Figure 5. Worldwide NAND Revenue by Company. Figure provided by IC Insight’s.
And interesting note on this, Samsung has revenue of $18.2 billion dollars growing at 21%, Kioxia/WD have combined revenue of $17.6 billion dollars growing at 23% and SK Hynix/Intel has revenue of $11.8 billion dollars growing at 45% (SK Hynix is acquiring the Intel Flash business).
The Yokkaichi fab complex has seen $40 billion dollars in total investment and has over 550 thousand wafers per month capacity (kwpm) making it the second largest capacity fab complex in the world. The reported >550kwpm capacity was somewhat surprising to me, Kioxia has been shedding 2D NAND capacity and a few years ago that number would have made sense to me, but I thought their capacity was closer to 500kwpm in Yokkaichi (Kioxia has another Fab in Kitakami City, Iwate prefecture).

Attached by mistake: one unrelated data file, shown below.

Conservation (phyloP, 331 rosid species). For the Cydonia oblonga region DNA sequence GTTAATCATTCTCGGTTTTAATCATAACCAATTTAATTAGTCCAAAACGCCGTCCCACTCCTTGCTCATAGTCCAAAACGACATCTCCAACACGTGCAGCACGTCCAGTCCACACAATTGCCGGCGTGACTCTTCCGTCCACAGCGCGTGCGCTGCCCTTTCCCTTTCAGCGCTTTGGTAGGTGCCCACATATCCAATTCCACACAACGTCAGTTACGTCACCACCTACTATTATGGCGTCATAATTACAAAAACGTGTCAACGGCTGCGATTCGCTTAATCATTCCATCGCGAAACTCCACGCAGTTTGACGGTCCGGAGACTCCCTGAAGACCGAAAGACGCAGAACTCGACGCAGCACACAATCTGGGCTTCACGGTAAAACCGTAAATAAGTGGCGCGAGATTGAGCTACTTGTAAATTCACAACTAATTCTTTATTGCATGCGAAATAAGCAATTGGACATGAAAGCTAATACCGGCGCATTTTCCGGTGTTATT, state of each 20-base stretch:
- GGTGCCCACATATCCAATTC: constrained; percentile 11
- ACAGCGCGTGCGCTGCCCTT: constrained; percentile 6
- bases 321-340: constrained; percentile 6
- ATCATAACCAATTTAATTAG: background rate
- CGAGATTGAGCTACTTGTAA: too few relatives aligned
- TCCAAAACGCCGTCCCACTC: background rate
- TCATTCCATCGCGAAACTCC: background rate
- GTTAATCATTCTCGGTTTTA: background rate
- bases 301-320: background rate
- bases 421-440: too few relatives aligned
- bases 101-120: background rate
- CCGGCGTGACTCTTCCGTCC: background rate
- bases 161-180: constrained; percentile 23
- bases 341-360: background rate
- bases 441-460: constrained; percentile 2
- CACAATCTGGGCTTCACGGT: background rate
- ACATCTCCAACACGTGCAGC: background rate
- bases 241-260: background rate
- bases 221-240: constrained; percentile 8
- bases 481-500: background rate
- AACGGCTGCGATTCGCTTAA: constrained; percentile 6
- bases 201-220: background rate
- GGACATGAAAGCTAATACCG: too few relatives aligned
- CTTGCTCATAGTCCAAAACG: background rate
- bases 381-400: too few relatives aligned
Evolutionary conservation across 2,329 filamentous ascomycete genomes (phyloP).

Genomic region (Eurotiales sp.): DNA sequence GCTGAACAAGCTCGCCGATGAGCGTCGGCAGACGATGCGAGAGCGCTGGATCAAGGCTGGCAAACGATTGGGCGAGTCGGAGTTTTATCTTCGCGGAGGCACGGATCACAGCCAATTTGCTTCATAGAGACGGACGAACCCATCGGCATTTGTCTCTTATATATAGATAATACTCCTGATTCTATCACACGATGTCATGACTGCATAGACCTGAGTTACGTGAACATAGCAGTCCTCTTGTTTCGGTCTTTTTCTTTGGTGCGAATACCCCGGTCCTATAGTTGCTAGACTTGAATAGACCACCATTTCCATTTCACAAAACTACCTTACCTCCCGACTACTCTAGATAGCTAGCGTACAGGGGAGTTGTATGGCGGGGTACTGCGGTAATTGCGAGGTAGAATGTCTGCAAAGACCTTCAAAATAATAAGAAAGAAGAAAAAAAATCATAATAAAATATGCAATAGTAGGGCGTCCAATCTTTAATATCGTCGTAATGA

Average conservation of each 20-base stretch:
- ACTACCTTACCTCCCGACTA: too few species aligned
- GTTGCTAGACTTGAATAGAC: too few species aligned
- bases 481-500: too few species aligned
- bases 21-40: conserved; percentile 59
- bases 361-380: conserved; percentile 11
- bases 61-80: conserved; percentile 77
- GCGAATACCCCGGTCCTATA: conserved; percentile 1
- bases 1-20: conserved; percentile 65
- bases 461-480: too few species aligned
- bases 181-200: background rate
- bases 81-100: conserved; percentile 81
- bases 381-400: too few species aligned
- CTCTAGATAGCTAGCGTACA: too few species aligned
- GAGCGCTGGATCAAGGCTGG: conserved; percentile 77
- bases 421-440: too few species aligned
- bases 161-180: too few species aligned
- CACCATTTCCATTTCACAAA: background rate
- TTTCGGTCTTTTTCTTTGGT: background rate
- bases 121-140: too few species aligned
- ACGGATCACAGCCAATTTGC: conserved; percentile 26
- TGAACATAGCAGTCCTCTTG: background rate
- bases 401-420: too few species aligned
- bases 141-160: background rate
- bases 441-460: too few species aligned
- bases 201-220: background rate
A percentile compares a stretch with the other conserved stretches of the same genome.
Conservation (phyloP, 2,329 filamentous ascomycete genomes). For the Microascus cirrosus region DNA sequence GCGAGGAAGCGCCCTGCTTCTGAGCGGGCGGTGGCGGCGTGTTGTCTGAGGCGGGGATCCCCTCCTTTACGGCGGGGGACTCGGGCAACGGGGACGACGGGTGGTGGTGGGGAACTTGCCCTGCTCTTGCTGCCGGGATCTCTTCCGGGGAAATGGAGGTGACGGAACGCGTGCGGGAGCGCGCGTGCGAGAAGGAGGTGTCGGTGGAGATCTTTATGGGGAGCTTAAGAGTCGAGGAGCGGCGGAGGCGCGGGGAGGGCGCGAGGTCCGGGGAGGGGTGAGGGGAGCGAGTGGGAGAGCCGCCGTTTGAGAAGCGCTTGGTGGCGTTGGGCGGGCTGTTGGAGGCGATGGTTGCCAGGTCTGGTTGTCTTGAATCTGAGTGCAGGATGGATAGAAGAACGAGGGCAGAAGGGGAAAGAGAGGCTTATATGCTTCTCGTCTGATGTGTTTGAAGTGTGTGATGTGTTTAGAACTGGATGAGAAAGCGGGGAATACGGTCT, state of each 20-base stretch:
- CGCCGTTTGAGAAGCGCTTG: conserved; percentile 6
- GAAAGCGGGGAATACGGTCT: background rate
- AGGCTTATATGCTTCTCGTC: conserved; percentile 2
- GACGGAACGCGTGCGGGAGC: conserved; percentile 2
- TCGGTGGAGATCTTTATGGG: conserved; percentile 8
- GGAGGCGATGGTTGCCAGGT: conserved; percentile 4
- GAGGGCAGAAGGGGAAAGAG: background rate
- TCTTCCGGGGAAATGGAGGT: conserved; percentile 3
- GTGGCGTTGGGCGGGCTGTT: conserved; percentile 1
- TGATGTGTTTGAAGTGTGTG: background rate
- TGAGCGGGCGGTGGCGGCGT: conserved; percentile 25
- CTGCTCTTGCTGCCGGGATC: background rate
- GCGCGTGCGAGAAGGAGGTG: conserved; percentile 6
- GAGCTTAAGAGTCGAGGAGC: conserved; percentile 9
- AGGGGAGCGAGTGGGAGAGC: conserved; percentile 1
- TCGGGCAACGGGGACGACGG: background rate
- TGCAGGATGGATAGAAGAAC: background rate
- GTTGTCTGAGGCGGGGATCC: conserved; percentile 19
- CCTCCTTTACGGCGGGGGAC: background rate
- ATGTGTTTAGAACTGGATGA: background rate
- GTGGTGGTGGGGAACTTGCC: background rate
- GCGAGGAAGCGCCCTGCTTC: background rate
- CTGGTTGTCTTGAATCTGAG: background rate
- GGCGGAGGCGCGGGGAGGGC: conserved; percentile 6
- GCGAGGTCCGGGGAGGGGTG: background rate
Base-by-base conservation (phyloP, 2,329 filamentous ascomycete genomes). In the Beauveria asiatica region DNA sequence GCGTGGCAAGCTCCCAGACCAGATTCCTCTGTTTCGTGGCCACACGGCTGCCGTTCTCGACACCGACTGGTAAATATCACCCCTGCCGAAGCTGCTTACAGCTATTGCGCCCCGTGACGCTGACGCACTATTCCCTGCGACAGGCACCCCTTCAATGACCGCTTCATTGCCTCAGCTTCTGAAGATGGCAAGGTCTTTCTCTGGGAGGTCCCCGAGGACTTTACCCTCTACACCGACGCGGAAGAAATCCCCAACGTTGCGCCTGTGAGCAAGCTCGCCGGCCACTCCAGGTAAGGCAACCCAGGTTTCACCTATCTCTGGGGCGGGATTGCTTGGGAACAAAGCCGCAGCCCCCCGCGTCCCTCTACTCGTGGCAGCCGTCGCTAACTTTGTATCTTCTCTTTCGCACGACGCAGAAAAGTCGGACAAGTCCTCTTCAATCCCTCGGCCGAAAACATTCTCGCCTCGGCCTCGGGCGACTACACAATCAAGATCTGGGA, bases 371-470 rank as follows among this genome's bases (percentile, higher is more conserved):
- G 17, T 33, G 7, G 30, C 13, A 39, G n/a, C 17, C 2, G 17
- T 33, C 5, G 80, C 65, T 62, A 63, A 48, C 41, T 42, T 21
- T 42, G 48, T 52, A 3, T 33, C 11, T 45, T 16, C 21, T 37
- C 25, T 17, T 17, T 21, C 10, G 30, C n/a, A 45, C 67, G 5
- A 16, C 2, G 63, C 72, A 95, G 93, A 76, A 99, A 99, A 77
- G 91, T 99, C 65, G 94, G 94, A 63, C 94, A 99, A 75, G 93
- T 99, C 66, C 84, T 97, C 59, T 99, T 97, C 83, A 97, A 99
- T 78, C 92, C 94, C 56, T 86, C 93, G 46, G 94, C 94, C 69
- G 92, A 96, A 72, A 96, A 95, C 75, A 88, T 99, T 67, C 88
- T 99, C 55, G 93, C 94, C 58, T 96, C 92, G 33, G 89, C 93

Figure 6 illustrates our estimates for 2D NAND and 3D NAND capacity by company and wafers run.
Figure 6. 2D and 3D NAND Wafer Capacity and Total NAND Wafers Run by Company for 2020.
From figure 6, Kioxia has the highest total NAND capacity but they appear to have more 2D NAND capacity than their competitors and their Fabs are the least utilized. We believe they are shedding 2D NAND capacity currently while also building new 3D NAND capacity. I should note, that getting good visibility on actual 2D versus 3D NAND capacity for Samsung and Kioxia is challenging, and these are best estimate numbers.
During the presentation, several times WD claimed that Kioxia/WD have the best 3D memory cell in the business, I am not sure how they determine this. The physical analysis I have seen from Tech Insights shows identical material sets for the memory cell from Kioxia and Samsung with the only difference being film thicknesses, see figure 7.
Figure 7. Kioxia Versus Samsung Memory Cell.